If you're a white guy in China and you own a suit — Congratulations! You're hired.
There’s an odd trend brewing there, where companies hire fake executives from the U.S. and other Western nations to attend events, give speeches and generally just to give that appearance in the community and in the business world of that connection with the western world.
“I think it says a lot about the business culture here,” said Mitch Moxley, a freelance writer living in Beijing who was hired to be a fake businessman for a high-tech company building a factory in Dongying, five hours south of Beijing. “Face is hugely important in China, and having foreigners in suits I guess gives some credibility to the companies. You’d be amazed how often this happens.”
Moxley said he, along with five other guys, was hired to be a “quality-control expert” for $1,000 a week, though it was made clear to him at the time of hiring that they wouldn’t be doing any quality control.
The job would entail attending some dinners, going to a ceremony and touring the factory once a day. The rest of the time, he and the other “executives” sat in fly-ridden office, where they slept, read magazines and joked around.
Moxley remembers the first time he visited the building site, he asked a foreman: Who's in charge here? The foreman replied, “You are.” In fact, they picked the eldest-looking of the fake executives, Ernie, and put him in charge. He even had to give a speech.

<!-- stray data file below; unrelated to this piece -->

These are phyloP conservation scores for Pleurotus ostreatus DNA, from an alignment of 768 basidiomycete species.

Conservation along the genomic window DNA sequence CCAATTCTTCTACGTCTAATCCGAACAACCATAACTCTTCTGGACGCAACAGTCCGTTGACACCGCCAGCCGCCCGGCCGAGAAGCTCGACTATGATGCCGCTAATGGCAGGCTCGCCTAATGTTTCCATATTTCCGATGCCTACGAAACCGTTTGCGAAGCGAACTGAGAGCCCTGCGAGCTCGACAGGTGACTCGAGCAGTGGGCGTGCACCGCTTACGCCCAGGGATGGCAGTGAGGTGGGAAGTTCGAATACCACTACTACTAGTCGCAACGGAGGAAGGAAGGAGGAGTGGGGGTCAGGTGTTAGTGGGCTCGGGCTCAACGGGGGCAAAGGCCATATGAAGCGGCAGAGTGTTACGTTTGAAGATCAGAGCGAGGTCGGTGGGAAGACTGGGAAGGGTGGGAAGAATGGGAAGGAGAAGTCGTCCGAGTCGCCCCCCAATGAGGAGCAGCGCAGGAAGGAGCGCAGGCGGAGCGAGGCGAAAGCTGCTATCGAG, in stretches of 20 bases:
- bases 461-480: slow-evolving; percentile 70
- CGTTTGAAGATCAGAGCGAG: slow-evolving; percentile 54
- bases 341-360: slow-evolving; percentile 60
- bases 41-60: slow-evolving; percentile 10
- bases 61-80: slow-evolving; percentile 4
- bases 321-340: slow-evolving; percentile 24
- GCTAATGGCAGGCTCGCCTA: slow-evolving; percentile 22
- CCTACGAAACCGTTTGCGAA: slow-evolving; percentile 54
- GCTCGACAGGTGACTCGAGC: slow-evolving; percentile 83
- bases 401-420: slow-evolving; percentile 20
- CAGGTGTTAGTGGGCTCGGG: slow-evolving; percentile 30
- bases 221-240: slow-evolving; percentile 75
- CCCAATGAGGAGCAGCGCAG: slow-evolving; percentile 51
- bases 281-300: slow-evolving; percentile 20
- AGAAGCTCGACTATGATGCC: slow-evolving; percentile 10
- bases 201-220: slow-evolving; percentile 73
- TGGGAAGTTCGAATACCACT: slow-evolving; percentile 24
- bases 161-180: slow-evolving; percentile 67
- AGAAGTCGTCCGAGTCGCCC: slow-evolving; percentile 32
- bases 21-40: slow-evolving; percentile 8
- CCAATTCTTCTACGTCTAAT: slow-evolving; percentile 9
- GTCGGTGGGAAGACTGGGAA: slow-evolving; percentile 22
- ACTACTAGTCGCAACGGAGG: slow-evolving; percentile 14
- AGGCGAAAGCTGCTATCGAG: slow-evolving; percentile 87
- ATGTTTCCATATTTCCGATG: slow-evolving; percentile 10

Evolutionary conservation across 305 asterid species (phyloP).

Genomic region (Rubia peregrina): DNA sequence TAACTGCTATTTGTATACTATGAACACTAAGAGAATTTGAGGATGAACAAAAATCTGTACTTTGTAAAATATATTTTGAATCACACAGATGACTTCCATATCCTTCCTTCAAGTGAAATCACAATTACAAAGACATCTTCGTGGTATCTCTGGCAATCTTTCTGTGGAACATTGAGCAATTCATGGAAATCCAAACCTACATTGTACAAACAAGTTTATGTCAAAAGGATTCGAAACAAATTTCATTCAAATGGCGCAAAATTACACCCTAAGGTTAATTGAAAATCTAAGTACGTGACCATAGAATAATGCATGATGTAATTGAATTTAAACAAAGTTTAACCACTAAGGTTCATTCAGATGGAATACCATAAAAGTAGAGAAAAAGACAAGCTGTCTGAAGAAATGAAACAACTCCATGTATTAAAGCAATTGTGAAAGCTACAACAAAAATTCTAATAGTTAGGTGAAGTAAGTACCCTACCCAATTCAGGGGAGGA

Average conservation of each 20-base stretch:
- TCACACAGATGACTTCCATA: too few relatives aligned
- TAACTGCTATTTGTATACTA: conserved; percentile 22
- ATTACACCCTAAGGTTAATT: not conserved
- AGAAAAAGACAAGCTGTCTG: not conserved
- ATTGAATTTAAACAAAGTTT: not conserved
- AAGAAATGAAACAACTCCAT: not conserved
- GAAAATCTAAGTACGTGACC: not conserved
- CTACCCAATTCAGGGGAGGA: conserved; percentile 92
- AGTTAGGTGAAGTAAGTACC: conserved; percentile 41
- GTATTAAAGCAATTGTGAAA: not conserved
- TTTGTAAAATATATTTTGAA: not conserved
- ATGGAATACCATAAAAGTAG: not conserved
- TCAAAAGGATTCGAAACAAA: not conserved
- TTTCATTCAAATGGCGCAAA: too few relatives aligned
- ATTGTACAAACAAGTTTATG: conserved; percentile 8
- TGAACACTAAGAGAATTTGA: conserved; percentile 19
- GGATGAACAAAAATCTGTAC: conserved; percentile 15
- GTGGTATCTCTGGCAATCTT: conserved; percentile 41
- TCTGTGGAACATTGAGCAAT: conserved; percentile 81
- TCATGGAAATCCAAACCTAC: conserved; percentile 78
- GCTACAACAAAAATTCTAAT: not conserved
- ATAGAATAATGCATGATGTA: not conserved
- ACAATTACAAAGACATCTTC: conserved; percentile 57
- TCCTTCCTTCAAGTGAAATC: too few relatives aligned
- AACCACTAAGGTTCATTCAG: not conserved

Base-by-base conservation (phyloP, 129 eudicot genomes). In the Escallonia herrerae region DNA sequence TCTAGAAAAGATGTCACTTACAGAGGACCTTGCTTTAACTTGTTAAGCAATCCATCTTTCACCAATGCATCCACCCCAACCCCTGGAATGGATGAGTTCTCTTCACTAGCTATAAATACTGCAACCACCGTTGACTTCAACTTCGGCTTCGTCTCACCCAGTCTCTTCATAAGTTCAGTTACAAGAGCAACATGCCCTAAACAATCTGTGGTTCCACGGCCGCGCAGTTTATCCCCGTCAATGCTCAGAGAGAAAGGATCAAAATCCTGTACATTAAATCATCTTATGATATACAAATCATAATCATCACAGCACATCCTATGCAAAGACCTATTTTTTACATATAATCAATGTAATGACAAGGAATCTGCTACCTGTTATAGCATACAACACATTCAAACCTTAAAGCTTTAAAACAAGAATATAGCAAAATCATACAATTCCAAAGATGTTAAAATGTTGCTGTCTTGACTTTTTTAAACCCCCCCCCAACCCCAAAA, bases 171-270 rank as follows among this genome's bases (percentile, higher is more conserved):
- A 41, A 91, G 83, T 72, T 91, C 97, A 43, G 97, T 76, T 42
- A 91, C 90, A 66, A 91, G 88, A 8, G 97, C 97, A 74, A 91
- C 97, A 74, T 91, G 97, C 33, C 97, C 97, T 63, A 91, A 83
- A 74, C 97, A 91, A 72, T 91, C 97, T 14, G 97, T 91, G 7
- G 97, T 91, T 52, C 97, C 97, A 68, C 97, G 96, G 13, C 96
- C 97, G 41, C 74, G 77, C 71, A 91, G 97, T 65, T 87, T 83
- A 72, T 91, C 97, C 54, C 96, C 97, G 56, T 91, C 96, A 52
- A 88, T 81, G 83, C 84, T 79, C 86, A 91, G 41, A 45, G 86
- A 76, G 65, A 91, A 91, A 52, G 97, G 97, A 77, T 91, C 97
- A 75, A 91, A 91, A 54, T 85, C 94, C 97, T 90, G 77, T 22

“After our company ‘director’ finished his speech and was posing for a photo with the mayor, I remember having this ‘I can’t believe they bought that’ sense of accomplishment – like a teenager who successfully lies to his parents about smoking,” Moxley said. “It was pretty funny.”
Moxley said they were told they were working for a U.S. company based in California, a story that later turned out to be untrue. It was really just a ruse to impress the workers and the entire community — they even had the mayor at the opening — that they were some fancypants American company.
Moxley said being a fake executive has become a lucrative source of income for expats living in China. Though, sorry ladies, this is China after all — they’re only hiring men.
Moxley said he knows a half dozen men who’ve done this type of work, and since he wrote an article about his experience in The Atlantic magazine, dozens more have written to him sharing their experiences. He was recruited by a friend of a friend — a headhunter for white guys in suits, if you will — but said sometimes you can also find ads in the local classifieds for this type of work.
Call it the ultimate revenge on outsourcing — Outsourcing yourself to China!
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